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Office of the Press Secretary

For Immediate Release September 21, 1999
                          READ OUT TO THE POOL

                          Aboard Air Force One
                       En route Washington, D.C.

7:12 P.M. EDT

SENIOR ADMINISTRATION OFFICIAL: As you know, the President met with President Chavez of Venezuela this afternoon in a bilateral meeting that has been scheduled now for some time. This is not something that came up at the last minute; this was something that had been agreed to among the two Presidents. They had a telephone conversation back in June. They had met when President Chavez had first been elected and they talked about getting together again. And when they had this telephone conversation they agreed that they would meet at UNGA.

The issues that were discussed, President Chavez explained to President Clinton the efforts that he's making to try to reform Venezuela. As you know, he came to office with a huge mandate from the Venezuelan people. As an outside candidate who does not pertain to the tradition political parties, his platform is one of change. He's trying to transform the constitution. He was able to get a constitutional assembly elected. He described to the President the efforts that he's making in order to try to get that constitution changed.

The President responded by saying that he was, you know, pleased to hear what was going on in Venezuela and what the President, what Chavez was trying to do. He emphasized the importance of making sure that these changes took place within the framework of constitutional, democratic and legal procedures. As you know, there's been a controversy recently between the constituent assembly and the Congress in Venezuela, which many critics of Chavez have argued, have suggested that he was deviating from the constitutional path.

Chavez mentioned this and mentioned that the agreement that had been worked out between the Congress and the assembly, and reiterated at the end of the meeting that he had every intention of trying to keep the process of change within the democratic framework in Venezuela.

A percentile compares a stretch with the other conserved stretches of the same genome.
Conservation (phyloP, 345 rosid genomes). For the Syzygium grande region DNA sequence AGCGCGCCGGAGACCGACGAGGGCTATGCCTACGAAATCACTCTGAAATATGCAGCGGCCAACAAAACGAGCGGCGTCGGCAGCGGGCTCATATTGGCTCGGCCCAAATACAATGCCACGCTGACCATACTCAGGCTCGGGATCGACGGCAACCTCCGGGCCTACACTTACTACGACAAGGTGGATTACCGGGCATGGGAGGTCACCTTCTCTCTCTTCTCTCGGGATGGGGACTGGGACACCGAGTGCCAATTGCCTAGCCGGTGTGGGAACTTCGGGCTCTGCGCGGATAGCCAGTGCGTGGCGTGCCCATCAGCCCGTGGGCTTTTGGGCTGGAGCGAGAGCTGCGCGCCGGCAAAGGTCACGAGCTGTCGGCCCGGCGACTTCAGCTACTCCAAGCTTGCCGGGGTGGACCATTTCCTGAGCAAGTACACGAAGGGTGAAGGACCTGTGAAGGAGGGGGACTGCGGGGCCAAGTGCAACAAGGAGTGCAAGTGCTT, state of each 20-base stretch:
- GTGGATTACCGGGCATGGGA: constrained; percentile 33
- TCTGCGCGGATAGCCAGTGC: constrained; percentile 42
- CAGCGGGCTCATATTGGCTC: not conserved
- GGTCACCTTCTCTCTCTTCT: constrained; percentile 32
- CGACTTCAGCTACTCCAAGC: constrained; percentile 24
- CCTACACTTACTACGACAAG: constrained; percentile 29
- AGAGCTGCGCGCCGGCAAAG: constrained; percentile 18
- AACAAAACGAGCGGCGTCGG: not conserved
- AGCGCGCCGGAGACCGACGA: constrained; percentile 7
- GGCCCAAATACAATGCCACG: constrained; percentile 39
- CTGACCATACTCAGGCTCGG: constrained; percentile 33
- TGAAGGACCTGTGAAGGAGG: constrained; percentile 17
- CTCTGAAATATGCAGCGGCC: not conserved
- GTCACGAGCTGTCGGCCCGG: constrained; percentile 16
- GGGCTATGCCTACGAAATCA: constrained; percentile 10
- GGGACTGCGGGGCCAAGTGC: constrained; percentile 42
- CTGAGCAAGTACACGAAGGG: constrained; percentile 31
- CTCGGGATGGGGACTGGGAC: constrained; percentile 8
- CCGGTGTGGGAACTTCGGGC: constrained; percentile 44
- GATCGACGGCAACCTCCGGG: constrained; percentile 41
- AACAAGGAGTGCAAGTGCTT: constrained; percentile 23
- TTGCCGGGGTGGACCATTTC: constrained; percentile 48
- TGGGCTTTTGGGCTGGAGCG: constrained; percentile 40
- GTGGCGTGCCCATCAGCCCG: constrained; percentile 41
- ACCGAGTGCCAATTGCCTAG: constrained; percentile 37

The two Presidents also talked about the economic challenges that Chavez faces. Chavez mentioned that inflation has come down during the last period; that he has, in fact, succeeded in reducing the fiscal deficit, but that he recognizes that he has a lot of work to do. He mentioned at one point that the middle class in Venezuela had been pulverized, had basically disappeared and that a lot had to be done in that regard.

And then, finally, the two Presidents talked about cooperation on various fronts, particularly on the narcotics front, where they both stressed the importance of trying to deal with the issue of narcotics.

And I guess there is one other issue that was mentioned, and that had to do with Colombia. President Chavez noted that the guerilla activities in Colombia affect the Venezuelan border significantly and that he's concerned about the situation in Colombia. President Clinton noted that whatever efforts are made to help the Colombians need to be done in close coordination with President Pastrana. And President Chavez recognized that and asserted that, in fact, that he was working with President Pastrana, that he went to see him; and that, in fact, thanks to President Pastrana's say-so, okay, there had been some meetings this past week between one of the guerilla groups and some elements of the Colombian society, including some government officials in Caracas. He was referring to the talks with the ELN.

But, essentially, that was the upshot of the meeting. So they covered constitutional reform issues; they covered economic questions; they covered the conflict in Colombia; then they covered narcotics cooperation.

Q How long was the meeting and was the President reassured by Mr. Chavez's assurances on staying within the democratic framework?